As I mentioned in an earlier blog, eating disorders can affect anyone. They don’t discriminate against age, gender, socioeconomic status or even your genetic predisposition to being slim.
However, we are being to find that there are higher rates of eating disorders in BIPOC and other marginalized communities. Statistics show that black teenagers are 50% more likely than white teenagers to have disordered eating behaviours such as binging. Some studies have also predicted an increase in the rates of eating disorders in marginalized communities.
There are a few reasons why these communities experience a higher rate of eating disorders including social body standards, historical appreciation and values of bodies. The combination of these factors along with genetics, internal beliefs, and social environment leads to higher rates of eating disorders in marginalized communities.
Diagnosis of Eating Disorders in BIPOC Communities
Although BIPOC communities experience higher rates of eating disorders, members of these communities are less likely to be diagnosed than non-marginalized communities. This stems from many factors including systemic racism, fatphobia and the high financial cost of eating disorder specialists.
Racism is a significant barrier for BIPOC community. Both systemic racism within the healthcare system, as well as racism directed towards individuals can negatively impact their health. It can impact a person’s ability to gain access to the health resources they need.
Despite many of the changes we are seeing in the advertisements and on the runways, fatphobia continues to be prominent throughout both our society, as well as our healthcare system. In many circumstances, doctors and other healthcare professionals may make assumptions about an individual’s health and lifestyle based only on their weight. Some people have experienced doctors focusing on their weight rather than their health concern. As a result people living in larger bodies may be hesitant to go to their doctor for help. .
The financial cost is another barrier that contributes to the low diagnostic rates amongst BIPOC communities. In many situations, eating disorder specialists come at a high cost, and may not be covered by health insurance. Similar to other circumstances, the financial cost of addressing eating disorders disproportionally affects members of BIPOC and other marginalized communities.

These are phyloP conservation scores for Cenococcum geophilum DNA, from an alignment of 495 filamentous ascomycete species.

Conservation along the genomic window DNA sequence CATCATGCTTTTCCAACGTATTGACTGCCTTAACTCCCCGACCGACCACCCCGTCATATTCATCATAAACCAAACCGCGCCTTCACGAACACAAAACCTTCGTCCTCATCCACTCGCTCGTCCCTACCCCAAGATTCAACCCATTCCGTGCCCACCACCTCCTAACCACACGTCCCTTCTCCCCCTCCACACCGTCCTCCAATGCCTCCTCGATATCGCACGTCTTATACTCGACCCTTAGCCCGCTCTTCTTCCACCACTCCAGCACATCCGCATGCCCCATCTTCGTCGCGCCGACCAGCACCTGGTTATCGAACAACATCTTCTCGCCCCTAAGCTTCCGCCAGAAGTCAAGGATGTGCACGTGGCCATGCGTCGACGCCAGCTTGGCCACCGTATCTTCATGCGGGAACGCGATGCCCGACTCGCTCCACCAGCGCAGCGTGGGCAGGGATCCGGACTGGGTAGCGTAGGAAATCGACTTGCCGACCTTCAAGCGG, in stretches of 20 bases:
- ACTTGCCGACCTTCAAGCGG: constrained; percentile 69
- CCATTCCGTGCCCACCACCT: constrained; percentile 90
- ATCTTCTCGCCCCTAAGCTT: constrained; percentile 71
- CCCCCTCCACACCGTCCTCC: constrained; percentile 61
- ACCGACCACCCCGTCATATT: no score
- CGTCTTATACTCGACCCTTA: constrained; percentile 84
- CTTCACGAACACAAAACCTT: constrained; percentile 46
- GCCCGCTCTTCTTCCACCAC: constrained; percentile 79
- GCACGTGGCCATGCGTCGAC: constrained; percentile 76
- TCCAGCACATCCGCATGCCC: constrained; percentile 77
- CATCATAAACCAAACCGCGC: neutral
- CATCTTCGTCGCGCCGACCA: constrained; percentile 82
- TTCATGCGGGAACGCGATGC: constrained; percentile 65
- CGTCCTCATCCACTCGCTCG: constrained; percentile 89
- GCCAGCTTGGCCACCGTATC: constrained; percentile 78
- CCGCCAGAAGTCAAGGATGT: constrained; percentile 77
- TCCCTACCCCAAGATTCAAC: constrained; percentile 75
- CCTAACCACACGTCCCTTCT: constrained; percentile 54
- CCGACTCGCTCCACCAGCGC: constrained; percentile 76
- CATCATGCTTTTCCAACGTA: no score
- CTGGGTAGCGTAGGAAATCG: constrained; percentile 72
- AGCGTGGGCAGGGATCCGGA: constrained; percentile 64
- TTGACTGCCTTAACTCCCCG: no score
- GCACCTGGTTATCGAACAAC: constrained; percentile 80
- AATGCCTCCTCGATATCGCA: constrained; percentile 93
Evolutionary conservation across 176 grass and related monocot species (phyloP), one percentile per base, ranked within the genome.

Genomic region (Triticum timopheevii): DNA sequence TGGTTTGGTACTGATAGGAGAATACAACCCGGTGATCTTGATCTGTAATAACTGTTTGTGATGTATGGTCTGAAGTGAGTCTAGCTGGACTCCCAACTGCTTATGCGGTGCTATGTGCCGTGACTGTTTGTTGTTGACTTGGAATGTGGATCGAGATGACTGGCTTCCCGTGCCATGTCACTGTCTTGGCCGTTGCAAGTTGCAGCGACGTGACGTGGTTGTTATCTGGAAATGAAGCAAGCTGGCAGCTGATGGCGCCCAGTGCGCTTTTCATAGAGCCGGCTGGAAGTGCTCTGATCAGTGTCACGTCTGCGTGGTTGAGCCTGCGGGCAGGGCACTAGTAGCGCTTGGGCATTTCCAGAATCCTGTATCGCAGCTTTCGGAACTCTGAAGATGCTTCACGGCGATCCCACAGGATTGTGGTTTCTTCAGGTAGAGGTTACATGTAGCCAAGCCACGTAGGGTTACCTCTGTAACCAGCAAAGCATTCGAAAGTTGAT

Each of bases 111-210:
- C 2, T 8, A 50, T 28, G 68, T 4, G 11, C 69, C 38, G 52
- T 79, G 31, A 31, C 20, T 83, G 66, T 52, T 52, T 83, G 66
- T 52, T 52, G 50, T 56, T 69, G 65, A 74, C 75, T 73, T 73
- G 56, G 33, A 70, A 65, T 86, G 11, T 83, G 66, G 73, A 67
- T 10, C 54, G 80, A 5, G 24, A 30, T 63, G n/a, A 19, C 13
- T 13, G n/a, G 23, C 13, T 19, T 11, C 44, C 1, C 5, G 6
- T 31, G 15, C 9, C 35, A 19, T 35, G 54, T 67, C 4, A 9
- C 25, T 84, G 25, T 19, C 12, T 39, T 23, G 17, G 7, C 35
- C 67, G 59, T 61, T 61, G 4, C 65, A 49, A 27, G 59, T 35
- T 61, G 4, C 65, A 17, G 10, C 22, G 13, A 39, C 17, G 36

Deciding to seek help for your eating disorder can be a big and overwhelming step for anyone to take. The additional changes and barriers can make this step even more overwhelming and challenging for members of the BIPOC community. This can contribute to the low rates of diagnosis and treatment within BIPOC and marginalized communities.
How Do Eating Disorders Affect the BIPOC Community?
Although eating disorders can affect anyone, and everyone, most research into eating disorders has been conducted in the white community. This has led to a gap in knowledge of underlying causes and complications of eating disorders in these communities.
Ultimately, more inclusive research is needed to provide insight into eating disorders in BIPOC and other marginalized communities and develop effective approaches for the identification and treatment of these eating disorders.
Addressing Your Eating Disorder
Working with a registered dietitian can help you address your eating disorder and rebuild your confidence and relationship with food. Book a FREE discovery call to learn how a registered dietitian can help you.
Although there are a limited number of resources a available, you can find resources for eating disorders within marginalized communities at:
Bray, B., Bray, C., Bradley, R., & Zwickey, H. (2022). Binge Eating Disorder Is a Social Justice Issue: A Cross-Sectional Mixed-Methods Study of Binge Eating Disorder Experts’ Opinions. International Journal of Environmental Research and Public Health, 19(10), 6243. https://doi.org/10.3390/ijerph19106243
Goeree, M. S., Ham, J. C., & Iorio, D. (2011). Race, Social Class, and Bulimia Nervosa. 5823. http://ftp.iza.org/dp5823.pdf.
Gordon, K. H., Brattole, M. M., Wingate, L. R. R., & Joiner, T. E. (2006). The Impact of Client Race on Clinician Detection of Eating Disorders. Behavior Therapy, 37(4), 319–325. https://doi.org/10.1016/J.BETH.2005.12.002
Hooper, L., Puhl, R., Eisenberg, M. E., Crow, S., & Neumark-Sztainer, D. (2021). Weight teasing experienced during adolescence and young adulthood: Cross-sectional and longitudinal associations with disordered eating behaviors in an ethnically/racially and socioeconomically diverse sample. International Journal of Eating Disorders, 54(8), 1449–1462. https://doi.org/10.1002/EAT.23534
Katzmarzyk, P. T., Bray, G. A., Greenway, F. L., Johnson, W. D., Newton, R. L., Ravussin, E., Ryan, D. H., & Bouchard, C. (2011). Ethnic-Specific BMI and waist circumference thresholds. Obesity, 19(6), 1272–1278. https://doi.org/10.1038/OBY.2010.319
Mikhail, M. E., & Klump, K. L. (2021). A virtual issue highlighting eating disorders in people of black/African and Indigenous heritage. International Journal of Eating Disorders, 54(3), 459–467. https://doi.org/10.1002/EAT.23402
Muhlheim, L. (2022, May 9). The Impact of Race and Racism on Eating Disorders. Very Well Mind. https://www.verywellmind.com/race-racism-and-eating-disorders-5076344
Robinson, R. (2020, July 21). Why bipoc with eating disorders are often overlooked. aSweatLife. https://asweatlife.com/2020/07/bipoc-eating-disorder-treatment/
Sim, L. (2019). Our Eating Disorders Blind Spot: Sex and Ethnic/Racial Disparities in Help-Seeking for Eating Disorders. Mayo Clinic Proceedings, 94(8), 1398–1400. https://doi.org/10.1016/J.MAYOCP.2019.06.006
Underwood, E. (2021). Eating Disorders: Information and Support Resources. Journal of Consumer Health on the Internet, 25(4), 433–442. https://doi.org/10.1080/15398285.2021.1988294